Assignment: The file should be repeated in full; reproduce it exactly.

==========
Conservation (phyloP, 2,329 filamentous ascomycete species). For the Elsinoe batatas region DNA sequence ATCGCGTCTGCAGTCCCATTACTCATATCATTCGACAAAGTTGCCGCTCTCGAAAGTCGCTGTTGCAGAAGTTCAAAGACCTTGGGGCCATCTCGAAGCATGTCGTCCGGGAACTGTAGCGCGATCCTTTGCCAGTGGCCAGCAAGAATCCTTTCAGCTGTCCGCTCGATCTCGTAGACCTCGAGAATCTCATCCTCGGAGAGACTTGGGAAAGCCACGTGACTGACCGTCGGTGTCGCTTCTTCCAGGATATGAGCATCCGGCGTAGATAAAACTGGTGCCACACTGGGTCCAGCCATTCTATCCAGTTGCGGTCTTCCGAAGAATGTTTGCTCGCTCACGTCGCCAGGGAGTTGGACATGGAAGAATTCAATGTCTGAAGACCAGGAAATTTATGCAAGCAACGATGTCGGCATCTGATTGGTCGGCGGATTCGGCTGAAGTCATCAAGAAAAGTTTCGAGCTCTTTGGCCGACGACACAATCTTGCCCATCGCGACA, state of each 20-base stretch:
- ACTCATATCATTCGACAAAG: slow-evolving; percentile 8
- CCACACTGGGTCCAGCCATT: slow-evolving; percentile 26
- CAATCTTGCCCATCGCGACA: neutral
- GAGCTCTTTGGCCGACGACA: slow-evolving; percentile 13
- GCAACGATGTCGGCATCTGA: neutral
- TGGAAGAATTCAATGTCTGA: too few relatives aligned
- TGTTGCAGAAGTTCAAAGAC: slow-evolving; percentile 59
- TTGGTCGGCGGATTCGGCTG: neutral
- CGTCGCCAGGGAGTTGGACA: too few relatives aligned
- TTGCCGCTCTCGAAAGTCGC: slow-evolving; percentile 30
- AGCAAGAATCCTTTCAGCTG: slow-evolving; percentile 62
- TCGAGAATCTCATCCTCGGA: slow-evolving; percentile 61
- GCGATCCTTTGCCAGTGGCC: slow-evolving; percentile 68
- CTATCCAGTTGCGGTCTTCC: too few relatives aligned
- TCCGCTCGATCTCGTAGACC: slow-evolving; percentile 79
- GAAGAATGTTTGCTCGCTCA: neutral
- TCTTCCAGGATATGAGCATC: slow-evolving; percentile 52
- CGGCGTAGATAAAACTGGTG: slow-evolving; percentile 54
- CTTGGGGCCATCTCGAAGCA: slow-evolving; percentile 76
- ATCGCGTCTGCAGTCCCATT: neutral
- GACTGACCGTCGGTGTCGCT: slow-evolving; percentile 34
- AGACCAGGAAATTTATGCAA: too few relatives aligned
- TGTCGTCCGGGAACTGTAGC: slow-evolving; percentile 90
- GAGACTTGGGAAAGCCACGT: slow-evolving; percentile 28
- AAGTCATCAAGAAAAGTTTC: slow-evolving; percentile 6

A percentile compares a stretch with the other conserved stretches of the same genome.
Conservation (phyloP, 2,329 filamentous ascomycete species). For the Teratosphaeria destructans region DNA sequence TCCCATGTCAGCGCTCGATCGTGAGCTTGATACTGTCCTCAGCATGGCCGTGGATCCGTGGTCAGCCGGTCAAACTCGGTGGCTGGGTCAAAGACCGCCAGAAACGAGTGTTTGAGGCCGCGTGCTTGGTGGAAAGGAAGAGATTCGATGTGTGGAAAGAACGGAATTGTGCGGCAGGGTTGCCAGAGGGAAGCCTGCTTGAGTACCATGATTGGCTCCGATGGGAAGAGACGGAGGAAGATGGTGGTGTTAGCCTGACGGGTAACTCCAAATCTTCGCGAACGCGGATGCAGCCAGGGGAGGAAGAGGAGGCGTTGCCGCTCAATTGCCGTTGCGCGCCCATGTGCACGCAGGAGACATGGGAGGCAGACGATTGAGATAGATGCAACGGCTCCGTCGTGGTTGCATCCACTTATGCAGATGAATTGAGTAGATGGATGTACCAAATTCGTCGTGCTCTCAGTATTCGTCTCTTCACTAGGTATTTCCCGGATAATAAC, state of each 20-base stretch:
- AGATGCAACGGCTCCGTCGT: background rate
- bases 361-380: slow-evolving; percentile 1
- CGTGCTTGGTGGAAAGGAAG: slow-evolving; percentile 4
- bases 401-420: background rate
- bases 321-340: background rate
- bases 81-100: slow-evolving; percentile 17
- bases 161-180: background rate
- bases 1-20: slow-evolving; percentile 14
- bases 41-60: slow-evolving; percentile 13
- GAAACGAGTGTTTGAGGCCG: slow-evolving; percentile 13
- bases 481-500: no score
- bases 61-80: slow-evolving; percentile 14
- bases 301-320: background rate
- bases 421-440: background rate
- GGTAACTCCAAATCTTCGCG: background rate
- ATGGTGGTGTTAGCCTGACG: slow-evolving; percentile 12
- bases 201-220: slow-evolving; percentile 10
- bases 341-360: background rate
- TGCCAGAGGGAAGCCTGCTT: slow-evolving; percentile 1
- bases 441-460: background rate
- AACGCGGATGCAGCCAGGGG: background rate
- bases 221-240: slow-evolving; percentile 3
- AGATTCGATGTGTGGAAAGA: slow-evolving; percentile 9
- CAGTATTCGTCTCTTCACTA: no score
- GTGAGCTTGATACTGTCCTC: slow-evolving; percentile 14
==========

Conservation (phyloP, 2,329 filamentous ascomycete species). For the Elsinoe batatas region DNA sequence ATCGCGTCTGCAGTCCCATTACTCATATCATTCGACAAAGTTGCCGCTCTCGAAAGTCGCTGTTGCAGAAGTTCAAAGACCTTGGGGCCATCTCGAAGCATGTCGTCCGGGAACTGTAGCGCGATCCTTTGCCAGTGGCCAGCAAGAATCCTTTCAGCTGTCCGCTCGATCTCGTAGACCTCGAGAATCTCATCCTCGGAGAGACTTGGGAAAGCCACGTGACTGACCGTCGGTGTCGCTTCTTCCAGGATATGAGCATCCGGCGTAGATAAAACTGGTGCCACACTGGGTCCAGCCATTCTATCCAGTTGCGGTCTTCCGAAGAATGTTTGCTCGCTCACGTCGCCAGGGAGTTGGACATGGAAGAATTCAATGTCTGAAGACCAGGAAATTTATGCAAGCAACGATGTCGGCATCTGATTGGTCGGCGGATTCGGCTGAAGTCATCAAGAAAAGTTTCGAGCTCTTTGGCCGACGACACAATCTTGCCCATCGCGACA, state of each 20-base stretch:
- ACTCATATCATTCGACAAAG: slow-evolving; percentile 8
- CCACACTGGGTCCAGCCATT: slow-evolving; percentile 26
- CAATCTTGCCCATCGCGACA: neutral
- GAGCTCTTTGGCCGACGACA: slow-evolving; percentile 13
- GCAACGATGTCGGCATCTGA: neutral
- TGGAAGAATTCAATGTCTGA: too few relatives aligned
- TGTTGCAGAAGTTCAAAGAC: slow-evolving; percentile 59
- TTGGTCGGCGGATTCGGCTG: neutral
- CGTCGCCAGGGAGTTGGACA: too few relatives aligned
- TTGCCGCTCTCGAAAGTCGC: slow-evolving; percentile 30
- AGCAAGAATCCTTTCAGCTG: slow-evolving; percentile 62
- TCGAGAATCTCATCCTCGGA: slow-evolving; percentile 61
- GCGATCCTTTGCCAGTGGCC: slow-evolving; percentile 68
- CTATCCAGTTGCGGTCTTCC: too few relatives aligned
- TCCGCTCGATCTCGTAGACC: slow-evolving; percentile 79
- GAAGAATGTTTGCTCGCTCA: neutral
- TCTTCCAGGATATGAGCATC: slow-evolving; percentile 52
- CGGCGTAGATAAAACTGGTG: slow-evolving; percentile 54
- CTTGGGGCCATCTCGAAGCA: slow-evolving; percentile 76
- ATCGCGTCTGCAGTCCCATT: neutral
- GACTGACCGTCGGTGTCGCT: slow-evolving; percentile 34
- AGACCAGGAAATTTATGCAA: too few relatives aligned
- TGTCGTCCGGGAACTGTAGC: slow-evolving; percentile 90
- GAGACTTGGGAAAGCCACGT: slow-evolving; percentile 28
- AAGTCATCAAGAAAAGTTTC: slow-evolving; percentile 6

A percentile compares a stretch with the other conserved stretches of the same genome.
Conservation (phyloP, 2,329 filamentous ascomycete species). For the Teratosphaeria destructans region DNA sequence TCCCATGTCAGCGCTCGATCGTGAGCTTGATACTGTCCTCAGCATGGCCGTGGATCCGTGGTCAGCCGGTCAAACTCGGTGGCTGGGTCAAAGACCGCCAGAAACGAGTGTTTGAGGCCGCGTGCTTGGTGGAAAGGAAGAGATTCGATGTGTGGAAAGAACGGAATTGTGCGGCAGGGTTGCCAGAGGGAAGCCTGCTTGAGTACCATGATTGGCTCCGATGGGAAGAGACGGAGGAAGATGGTGGTGTTAGCCTGACGGGTAACTCCAAATCTTCGCGAACGCGGATGCAGCCAGGGGAGGAAGAGGAGGCGTTGCCGCTCAATTGCCGTTGCGCGCCCATGTGCACGCAGGAGACATGGGAGGCAGACGATTGAGATAGATGCAACGGCTCCGTCGTGGTTGCATCCACTTATGCAGATGAATTGAGTAGATGGATGTACCAAATTCGTCGTGCTCTCAGTATTCGTCTCTTCACTAGGTATTTCCCGGATAATAAC, state of each 20-base stretch:
- AGATGCAACGGCTCCGTCGT: background rate
- bases 361-380: slow-evolving; percentile 1
- CGTGCTTGGTGGAAAGGAAG: slow-evolving; percentile 4
- bases 401-420: background rate
- bases 321-340: background rate
- bases 81-100: slow-evolving; percentile 17
- bases 161-180: background rate
- bases 1-20: slow-evolving; percentile 14
- bases 41-60: slow-evolving; percentile 13
- GAAACGAGTGTTTGAGGCCG: slow-evolving; percentile 13
- bases 481-500: no score
- bases 61-80: slow-evolving; percentile 14
- bases 301-320: background rate
- bases 421-440: background rate
- GGTAACTCCAAATCTTCGCG: background rate
- ATGGTGGTGTTAGCCTGACG: slow-evolving; percentile 12
- bases 201-220: slow-evolving; percentile 10
- bases 341-360: background rate
- TGCCAGAGGGAAGCCTGCTT: slow-evolving; percentile 1
- bases 441-460: background rate
- AACGCGGATGCAGCCAGGGG: background rate
- bases 221-240: slow-evolving; percentile 3
- AGATTCGATGTGTGGAAAGA: slow-evolving; percentile 9
- CAGTATTCGTCTCTTCACTA: no score
- GTGAGCTTGATACTGTCCTC: slow-evolving; percentile 14